Blind nonagenarian is still making music

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David Woods (left) plays guitar and sings harmony with Frank Webb at Grandview Manor in Franklin, occasionally taking the show on the road and playing for the residents at Franklin House as well.

Deena C. Bouknight

Contributing Writer

A big smile, extended hand, and an offer to play his guitar and sing is commonplace for anyone visiting Frank Webb, who resides at Grandview Manor. Blind since birth, Webb moved there four years ago when he turned 90 to be closer to one of his daughters, Nancy Odom, and her husband, Buddy. His full life, lived mostly in Florida, has included work, marriage for 44 years to Norma Jean (who passed 12 years ago), and four children. Currently, his focus is on his music. If Webb is not in his room enjoying myriad tapes listened to in his tape player with headphones, he is playing his guitar and singing with Grandview Manor’s personal care assistant for 18 years, David Woods.

“When he came in that first day with a guitar, I knew we would hit it off,” said Woods. “And we did. We hit it off right away. We like the same kind of music … gospel, bluegrass, and country. And then he played and sang ‘Truck Driving Man’ for me. That was it.” 

Woods and Webb have been playing together ever since. Every Sunday, the duo plays and sings for residents at Grandview Manor, and then weekly, they drive to Franklin House to perform. Woods loads up their guitars in his car. “And Frank knows the way,” he said, pointing out that Webb can identify where they are even though he cannot see. “Every time we go I ask him if he wants to drive. He says, ‘Maybe next time.’” 

Webb said he has always enjoyed music and learned to play the guitar in his late ’70s or early ’80s after a sister, Mary Ellen Webb, purchased a book on learning guitar. “She showed me where to put my fingers on the guitar she got for me. It was hard at first. You don’t learn the guitar overnight. But I practiced and play by ear. I know how to play at least 50 songs.” He also plays the harmonica.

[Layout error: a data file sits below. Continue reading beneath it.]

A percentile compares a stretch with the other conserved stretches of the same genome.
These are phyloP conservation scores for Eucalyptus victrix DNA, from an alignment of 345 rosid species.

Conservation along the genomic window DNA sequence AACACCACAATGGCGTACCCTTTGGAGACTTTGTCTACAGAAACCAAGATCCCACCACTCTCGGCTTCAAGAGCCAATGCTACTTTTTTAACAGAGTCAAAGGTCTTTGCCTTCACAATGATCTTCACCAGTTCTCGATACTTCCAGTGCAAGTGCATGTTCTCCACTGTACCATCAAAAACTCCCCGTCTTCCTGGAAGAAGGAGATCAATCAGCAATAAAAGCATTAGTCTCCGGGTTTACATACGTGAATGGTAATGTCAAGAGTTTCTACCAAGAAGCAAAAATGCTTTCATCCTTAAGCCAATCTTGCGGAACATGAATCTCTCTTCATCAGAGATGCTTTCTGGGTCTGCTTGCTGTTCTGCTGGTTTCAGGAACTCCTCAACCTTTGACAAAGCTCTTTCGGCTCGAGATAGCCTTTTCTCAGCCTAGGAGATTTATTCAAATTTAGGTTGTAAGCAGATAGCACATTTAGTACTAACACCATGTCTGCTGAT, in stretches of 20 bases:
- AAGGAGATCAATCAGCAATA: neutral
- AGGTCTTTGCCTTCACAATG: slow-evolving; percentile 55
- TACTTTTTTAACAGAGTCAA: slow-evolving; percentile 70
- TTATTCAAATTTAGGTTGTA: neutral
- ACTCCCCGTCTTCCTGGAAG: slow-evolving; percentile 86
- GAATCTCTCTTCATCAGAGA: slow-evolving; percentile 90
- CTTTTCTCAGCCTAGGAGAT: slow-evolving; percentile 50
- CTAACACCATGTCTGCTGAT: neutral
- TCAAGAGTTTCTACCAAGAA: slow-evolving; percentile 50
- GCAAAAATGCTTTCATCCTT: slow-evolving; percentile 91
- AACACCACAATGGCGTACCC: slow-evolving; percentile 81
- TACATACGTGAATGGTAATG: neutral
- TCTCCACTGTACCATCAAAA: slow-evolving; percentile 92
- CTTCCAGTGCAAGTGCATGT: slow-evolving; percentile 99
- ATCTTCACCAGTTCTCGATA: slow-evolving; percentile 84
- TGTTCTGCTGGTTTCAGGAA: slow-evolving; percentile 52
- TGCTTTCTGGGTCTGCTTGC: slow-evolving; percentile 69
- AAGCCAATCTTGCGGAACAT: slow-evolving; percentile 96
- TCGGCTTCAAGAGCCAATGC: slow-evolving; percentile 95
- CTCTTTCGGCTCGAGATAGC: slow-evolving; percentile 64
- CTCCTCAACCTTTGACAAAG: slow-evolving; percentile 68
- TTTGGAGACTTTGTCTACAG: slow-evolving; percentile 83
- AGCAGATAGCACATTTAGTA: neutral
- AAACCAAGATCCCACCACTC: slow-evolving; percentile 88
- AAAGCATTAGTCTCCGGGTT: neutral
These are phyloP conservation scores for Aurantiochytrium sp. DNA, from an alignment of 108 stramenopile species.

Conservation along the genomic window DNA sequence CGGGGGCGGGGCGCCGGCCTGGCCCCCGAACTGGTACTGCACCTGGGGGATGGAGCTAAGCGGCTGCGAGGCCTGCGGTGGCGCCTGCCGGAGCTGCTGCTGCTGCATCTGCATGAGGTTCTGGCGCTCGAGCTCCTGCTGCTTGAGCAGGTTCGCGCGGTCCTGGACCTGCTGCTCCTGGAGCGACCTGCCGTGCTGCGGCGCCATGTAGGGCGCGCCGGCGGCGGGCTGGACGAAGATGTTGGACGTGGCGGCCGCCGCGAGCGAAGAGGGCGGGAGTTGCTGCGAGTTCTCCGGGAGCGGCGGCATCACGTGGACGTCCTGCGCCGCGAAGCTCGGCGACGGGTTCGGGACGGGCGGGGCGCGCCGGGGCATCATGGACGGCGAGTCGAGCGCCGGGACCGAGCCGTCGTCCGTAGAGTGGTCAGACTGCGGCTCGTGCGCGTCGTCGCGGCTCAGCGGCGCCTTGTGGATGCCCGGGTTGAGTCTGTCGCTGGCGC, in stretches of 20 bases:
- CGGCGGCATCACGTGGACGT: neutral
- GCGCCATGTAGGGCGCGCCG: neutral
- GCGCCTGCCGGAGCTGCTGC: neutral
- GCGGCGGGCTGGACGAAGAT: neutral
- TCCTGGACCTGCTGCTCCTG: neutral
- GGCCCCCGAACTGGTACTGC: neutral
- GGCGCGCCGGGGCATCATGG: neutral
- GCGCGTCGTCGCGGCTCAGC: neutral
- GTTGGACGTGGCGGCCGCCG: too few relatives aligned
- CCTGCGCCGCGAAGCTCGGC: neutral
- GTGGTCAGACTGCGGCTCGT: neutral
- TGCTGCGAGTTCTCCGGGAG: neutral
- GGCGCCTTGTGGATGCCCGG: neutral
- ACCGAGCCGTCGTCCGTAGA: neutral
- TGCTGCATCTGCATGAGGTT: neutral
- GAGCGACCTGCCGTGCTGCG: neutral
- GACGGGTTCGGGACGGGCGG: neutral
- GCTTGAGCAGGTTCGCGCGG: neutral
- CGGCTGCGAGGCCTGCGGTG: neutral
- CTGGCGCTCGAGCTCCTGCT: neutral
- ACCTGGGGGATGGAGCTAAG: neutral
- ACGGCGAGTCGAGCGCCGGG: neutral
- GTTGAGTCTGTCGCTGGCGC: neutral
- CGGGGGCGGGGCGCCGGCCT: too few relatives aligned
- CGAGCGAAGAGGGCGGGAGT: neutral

Webb has never had a seeing-eye dog, but has used a guide stick to help him get around. He said where he lived in Florida he would walk everywhere. “I would go to the bus stop by myself and go all over the place. After I learned to play, I would go to the radio stations and talk to the announcers and perform for them.”

He added, “I’ve been very content with being blind. It hasn’t held me back. It’s just the way the good Lord made me.” 

“He doesn’t see color, but he knows it,” explained Woods, who has learned much since meeting Webb about what is involved in living as a blind person. “When I first met him, I shut my eyes to try to feel what he feels. I couldn’t. I admire his spirit so much.” 

Webb’s daughter, Nancy Odom, commented: “What a blessing my Dad has been not only in my life, but in watching him touch others with his gift of music,” commented Webb’s daughter Nancy Odom. “Being blind all his life and the challenges he’s had to endure … yet he continues to keep a great attitude about life. He loves the Lord with all his heart and one day will be reunited with his loving wife (my mother).”

When they perform, Woods sings harmony and Webb sings lead. Their signature songs are Webb’s favorites, “Truck Driving Man” as well as “House of Gold.” Webb’s deeply passionate voice is complemented by Woods’ clear harmony. 

“I had never played before with any resident, but I found a kindred spirit in Frank,” said Woods, a Franklin native who has played throughout Macon County since he was 12 years old. Woods has been given permission by Webb’s family to take him to other venues and they played together at Woods’ family reunion. “Frank gets all the attention,” he quips. 

“I look forward to every time we play together,” said Webb. “David and I have become good friends … the guitar introduced us. 

“I never thought I would live to be 94 and playing and singing,” said Webb. “I have all the faculties that God gave me and I’m happy.” 

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